3. The <template> and <slot> HTML elements, which enable component HTML reuse and “plugging in” values into components, like a styled button’s label

In case it’s confusing…I refer to Web Components (the proper noun) as singular, and web components (the common noun) as plural.

What browsers support Web Components?

At the time of writing, Web Components is fully supported on Firefox and Chromium-based browsers, partially supported on Safari (mobile and desktop), and not supported on Internet Explorer.

What’s a shadow root?

A ShadowRoot provides a means to access the shadow DOM that’s owned by an instance of a web component. It exposes DOM functions like querySelector and appendChild.

What’s attachShadow({ mode: 'open' })?

It’s called on an HTMLElement, and returns a reference to its ShadowRoot.

If { mode: 'closed' } is used, null will be returned, and you won’t be able to access the element’s ShadowRoot from the context in which attachShadow is called.

What’s cloneNode(true)?

cloneNode returns a Node that’s a copy of the Node it was called on.

true is a value for deep, the one argument that can be passed to cloneNode.

deep is optional, and defaults to false. If deep === true, the node and its subtree (including Text nodes) will be cloned.

<ol id="someList">
Only two things are infinite:
<li>The universe</li>
<li>Human stupidity</li>
let shallowClone = someList.cloneNode();
// => <ol id="someList"></ol>
let deepClone = someList.cloneNode(true);
// => <ol id="someList">Only two things...<li>...</li><li>...</li></ol>

Why are <template> and its children invisible?

<template> elements aren’t rendered in the document. But they can be accessed from within JavaScript, and are useful for inserting custom elements into a document using a predictable HTML structure.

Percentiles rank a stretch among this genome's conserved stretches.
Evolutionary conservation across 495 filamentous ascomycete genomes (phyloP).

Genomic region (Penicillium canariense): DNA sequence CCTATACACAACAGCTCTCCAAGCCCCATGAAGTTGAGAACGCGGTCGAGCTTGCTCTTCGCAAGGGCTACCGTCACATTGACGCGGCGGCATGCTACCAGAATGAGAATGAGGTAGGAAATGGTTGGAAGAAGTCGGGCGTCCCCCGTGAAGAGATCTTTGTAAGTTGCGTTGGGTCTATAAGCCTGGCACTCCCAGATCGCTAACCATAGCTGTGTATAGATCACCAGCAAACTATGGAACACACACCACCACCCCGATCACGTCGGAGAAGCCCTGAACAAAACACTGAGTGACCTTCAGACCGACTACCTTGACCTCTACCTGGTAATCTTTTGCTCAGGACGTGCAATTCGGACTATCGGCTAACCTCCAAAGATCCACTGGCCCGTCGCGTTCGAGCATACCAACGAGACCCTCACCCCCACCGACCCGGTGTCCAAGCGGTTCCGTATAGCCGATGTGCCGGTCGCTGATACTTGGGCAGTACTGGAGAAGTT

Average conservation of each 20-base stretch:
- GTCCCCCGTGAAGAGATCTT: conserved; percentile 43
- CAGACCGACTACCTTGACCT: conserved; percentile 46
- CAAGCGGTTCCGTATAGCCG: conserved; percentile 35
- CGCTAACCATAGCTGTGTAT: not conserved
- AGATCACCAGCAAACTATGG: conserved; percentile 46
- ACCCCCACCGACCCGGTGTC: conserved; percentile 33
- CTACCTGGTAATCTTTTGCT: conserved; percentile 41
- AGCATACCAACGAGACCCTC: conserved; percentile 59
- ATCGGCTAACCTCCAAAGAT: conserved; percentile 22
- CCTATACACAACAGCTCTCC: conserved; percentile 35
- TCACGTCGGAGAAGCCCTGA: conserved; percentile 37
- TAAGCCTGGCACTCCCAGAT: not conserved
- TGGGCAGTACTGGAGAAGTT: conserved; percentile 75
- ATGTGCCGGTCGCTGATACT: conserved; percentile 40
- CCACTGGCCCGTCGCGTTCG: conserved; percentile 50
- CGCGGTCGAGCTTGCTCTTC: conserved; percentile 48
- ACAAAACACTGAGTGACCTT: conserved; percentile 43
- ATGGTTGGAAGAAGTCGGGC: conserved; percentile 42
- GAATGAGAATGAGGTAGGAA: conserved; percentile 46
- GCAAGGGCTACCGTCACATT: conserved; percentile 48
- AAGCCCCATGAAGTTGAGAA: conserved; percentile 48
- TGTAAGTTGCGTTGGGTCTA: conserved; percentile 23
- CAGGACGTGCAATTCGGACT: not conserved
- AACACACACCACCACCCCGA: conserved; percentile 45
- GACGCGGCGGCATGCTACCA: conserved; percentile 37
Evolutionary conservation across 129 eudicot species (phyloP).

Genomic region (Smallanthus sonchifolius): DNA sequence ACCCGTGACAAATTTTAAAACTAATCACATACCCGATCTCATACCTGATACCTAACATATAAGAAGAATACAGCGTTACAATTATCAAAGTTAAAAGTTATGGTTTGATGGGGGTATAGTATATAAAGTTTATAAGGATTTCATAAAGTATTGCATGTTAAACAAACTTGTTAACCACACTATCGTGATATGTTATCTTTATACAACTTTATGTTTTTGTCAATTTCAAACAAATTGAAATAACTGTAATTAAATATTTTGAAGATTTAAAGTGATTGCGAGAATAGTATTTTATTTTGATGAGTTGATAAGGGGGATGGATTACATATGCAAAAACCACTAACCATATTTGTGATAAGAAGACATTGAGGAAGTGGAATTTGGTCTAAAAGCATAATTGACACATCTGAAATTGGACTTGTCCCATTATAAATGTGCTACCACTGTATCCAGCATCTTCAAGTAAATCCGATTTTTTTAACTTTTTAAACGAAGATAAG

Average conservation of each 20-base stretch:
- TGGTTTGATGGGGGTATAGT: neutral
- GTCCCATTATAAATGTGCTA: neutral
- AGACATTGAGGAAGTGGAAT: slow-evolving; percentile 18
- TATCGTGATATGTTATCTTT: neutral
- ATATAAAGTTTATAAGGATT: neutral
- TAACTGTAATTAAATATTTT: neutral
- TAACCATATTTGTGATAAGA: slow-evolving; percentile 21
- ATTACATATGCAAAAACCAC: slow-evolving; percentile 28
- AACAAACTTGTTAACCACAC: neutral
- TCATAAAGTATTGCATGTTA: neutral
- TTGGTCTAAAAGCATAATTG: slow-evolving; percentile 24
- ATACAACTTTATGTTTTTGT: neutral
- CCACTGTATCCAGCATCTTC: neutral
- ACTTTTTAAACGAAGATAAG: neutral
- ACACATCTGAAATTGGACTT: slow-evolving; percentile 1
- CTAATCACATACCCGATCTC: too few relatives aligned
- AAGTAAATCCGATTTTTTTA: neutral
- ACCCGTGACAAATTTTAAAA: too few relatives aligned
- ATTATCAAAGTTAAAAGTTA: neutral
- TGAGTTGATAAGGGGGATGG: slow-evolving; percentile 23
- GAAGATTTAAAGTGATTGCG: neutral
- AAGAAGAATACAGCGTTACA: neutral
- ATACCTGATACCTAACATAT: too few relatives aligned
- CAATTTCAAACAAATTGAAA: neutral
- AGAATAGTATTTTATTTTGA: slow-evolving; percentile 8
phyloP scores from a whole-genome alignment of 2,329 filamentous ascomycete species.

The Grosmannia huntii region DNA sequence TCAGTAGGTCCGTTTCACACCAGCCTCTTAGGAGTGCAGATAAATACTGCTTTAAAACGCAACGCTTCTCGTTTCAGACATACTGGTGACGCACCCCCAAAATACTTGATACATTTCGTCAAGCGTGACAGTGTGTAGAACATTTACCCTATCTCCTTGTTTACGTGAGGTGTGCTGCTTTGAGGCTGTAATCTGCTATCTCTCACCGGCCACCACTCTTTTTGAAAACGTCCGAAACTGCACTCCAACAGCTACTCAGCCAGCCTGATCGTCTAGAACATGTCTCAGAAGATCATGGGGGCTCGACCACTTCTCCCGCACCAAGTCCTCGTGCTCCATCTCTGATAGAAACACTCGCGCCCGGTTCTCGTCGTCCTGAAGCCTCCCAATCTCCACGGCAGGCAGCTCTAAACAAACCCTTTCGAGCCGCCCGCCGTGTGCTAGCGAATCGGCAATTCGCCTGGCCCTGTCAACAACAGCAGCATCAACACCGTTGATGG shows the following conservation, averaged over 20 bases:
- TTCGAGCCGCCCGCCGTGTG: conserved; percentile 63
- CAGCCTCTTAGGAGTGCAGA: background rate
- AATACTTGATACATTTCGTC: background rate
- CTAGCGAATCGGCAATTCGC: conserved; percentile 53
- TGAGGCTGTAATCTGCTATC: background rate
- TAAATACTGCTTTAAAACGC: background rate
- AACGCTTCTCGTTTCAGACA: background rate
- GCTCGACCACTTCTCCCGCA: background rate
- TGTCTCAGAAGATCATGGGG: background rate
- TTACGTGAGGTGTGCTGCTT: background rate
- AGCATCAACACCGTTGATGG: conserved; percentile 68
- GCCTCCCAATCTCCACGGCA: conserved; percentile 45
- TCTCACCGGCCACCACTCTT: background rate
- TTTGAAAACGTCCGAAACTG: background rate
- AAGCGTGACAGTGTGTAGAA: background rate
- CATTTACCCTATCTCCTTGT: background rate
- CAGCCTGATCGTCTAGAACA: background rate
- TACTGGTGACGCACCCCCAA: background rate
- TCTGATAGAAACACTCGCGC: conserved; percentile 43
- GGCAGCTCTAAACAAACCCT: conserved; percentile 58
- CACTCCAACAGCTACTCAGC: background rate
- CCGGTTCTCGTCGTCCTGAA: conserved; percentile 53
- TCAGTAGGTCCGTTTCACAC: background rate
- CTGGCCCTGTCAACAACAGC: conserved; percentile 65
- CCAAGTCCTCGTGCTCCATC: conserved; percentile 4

What’s disconnectedCallback?

disconnectedCallback is kind of like React’s componentWillUnmount or Vue’s beforeDestroy. This is where you perform cleanup like removing event listeners.

It’s part of a series of lifecycle callbacks that are executed at specific times in the lifecycle of a custom element.

What’s :host?

Within template > style, the :host CSS selector targets the component itself. This allows you to write scoped styles, including CSS custom properties.


I’ve barely scratched the surface here. Web Components is a highly flexible set of web features that allow you to customize and extend HTML elements, which is pretty compelling. If you’ve got some custom functionality you want to reuse, defining an <accordion-menu> will be a lot more semantic and future-proof than div > div + div ...

While web components are still evolving, there’s a lot of support for them in the open-source community—in the forms of both component authoring tools, as well as libraries of published components—like Polymer and WebComponents.org, respectively.

For a more detailed and practical look at Web Components, check out this CSS-Tricks guide that I found immediately after submitting my coding challenge. 🙃

Hopefully “Web Components” still looks like real words to you after reading it so many times.